A few years ago, the neighborhood around 44th and Market Streets in West Philadelphia was a disaster. In home after home, windows were boarded up, roofs and shutters were falling down, and porches were strewn with trash and rubble.
Today, that same three-block area is a neighborhood transformed. Inside the new gated enclave, three-bedroom brick town houses boast patios overlooking grassy backyards.
What's at work here is a new kind of urban renewal. Faced with the prohibitively high costs of renovating abandoned homes, which often become havens for crime, cities from Buffalo, N.Y., to St. Louis have simply leveled entire city blocks and rebuilt. In the place of old, chockablock row houses are new, more-spacious developments that bring a sense of suburbia to the inner city.
Although some urban planners have warned against being too hasty in destroying neighborhoods, the projects are seen as part of a "real transformation of public housing across the country," says Dennis Culhane, a professor of social-welfare policy at the University of Pennsylvania in Philadelphia.
Developments like the one along Market Street - and a similar one that opened this month in North Philadelphia - are far removed from the urban renewal of the 1960s and '70s. Instead of constructing the kind of mammoth, cinder-block public-housing projects that were in vogue 30 years ago, the programs here are based on a more family-friendly model - with slanted rooftops, larger rooms, and more green space.
In many ways, that's what Buffalo is also aiming for as it builds 300 homes in the city. The city demolishes about 500 of its 10,000 abandoned homes each year, many of which are old factory houses with small rooms and no basements.
They are "beyond obsolete," says Robert Sienkiewicz, director of the Mayor's Task Force on Housing.
As in Philadelphia - where more than 26,000 buildings are abandoned - the cost of repair is high. Vandals have ransacked the buildings, and the homes were poorly constructed to start with. So, like Philadelphia, Buffalo is starting from scratch, building "primarily single-family homes with a little more space," says Mr. Sienkiewicz.
One reason cities can raze old housing and build new, more-spacious developments is that America's urban population has decreased by 5 million during the past 50 years. That gives cities more room to breathe, says Professor Culhane, letting them stretch their developments with more land and larger homes.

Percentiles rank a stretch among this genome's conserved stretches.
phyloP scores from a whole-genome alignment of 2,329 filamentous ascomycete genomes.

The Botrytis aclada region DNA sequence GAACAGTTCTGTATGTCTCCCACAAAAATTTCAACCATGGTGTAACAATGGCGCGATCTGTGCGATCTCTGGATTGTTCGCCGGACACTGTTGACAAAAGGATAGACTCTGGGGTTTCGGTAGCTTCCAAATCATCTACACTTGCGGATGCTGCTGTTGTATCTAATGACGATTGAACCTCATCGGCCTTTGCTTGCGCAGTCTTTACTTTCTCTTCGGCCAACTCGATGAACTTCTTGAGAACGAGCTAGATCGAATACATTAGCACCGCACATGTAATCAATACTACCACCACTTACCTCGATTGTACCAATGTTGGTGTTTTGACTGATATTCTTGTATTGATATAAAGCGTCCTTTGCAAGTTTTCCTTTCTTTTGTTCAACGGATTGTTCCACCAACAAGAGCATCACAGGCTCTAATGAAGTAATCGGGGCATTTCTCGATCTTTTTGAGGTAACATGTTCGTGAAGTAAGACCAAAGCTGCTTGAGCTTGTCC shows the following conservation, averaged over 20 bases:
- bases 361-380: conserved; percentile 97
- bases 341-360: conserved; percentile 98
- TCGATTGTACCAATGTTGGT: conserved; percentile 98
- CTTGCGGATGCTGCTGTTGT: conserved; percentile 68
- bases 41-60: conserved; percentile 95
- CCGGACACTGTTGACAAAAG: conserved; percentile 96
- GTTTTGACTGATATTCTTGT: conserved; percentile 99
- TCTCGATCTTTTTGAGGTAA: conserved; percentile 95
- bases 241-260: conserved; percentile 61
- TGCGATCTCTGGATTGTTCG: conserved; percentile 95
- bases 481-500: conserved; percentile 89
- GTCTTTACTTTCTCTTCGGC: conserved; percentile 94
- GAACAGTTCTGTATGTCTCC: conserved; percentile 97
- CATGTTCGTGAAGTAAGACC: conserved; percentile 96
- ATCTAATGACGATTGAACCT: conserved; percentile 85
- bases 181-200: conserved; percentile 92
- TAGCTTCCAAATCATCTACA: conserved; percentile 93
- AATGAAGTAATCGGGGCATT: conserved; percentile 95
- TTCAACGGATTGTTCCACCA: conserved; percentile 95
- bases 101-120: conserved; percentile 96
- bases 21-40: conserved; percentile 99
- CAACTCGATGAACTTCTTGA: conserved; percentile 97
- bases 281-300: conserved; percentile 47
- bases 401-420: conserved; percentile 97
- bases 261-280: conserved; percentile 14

For example, Chicago is razing its two largest public-housing projects, the Robert Taylor homes and Cabrini Green, and replacing the behemoths with single-family homes.
Rather than rebuilding, cities have sometimes simply sold the empty lots to community groups or homeowners, so they can be used as public spaces or gardens.
Renovation vs. demolition
Yet Culhane and others say they would like to see more effort put into reclaiming abandoned properties before the blocks become blighted and have to be replaced.
"New housing units run between $90,000 and $110,000," he explains. "A gutted rehab costs about $110,000. But there are many houses in some of these neighborhoods that have a market value of $20,000 or $30,000, and can be repaired with another $10,000 or $15,000 of work."
But, Culhane says, rehabs must occur quickly, before the home falls prey to vandals or the elements. He is working with Philadelphia's Department of Housing and Urban Development to develop a strategy for identifying homes at risk of abandonment so the properties can be saved.
Buffalo and St. Louis already have such strategies in place. Buffalo uses what Sienkiewicz calls a "triage strategy" to locate and repair abandoned homes in neighborhoods where most of the homes are still inhabited.
St. Louis's plan includes low-interest loans for home repairs, code-enforcement programs to address minor issues, and public-nuisance ordinances that help remove destructive tenants. Still, the city has demolished more than 1,200 buildings in the past three years. And on Nov. 3, it is hoping to pass a bond issue, allocating $11 million for building demolition.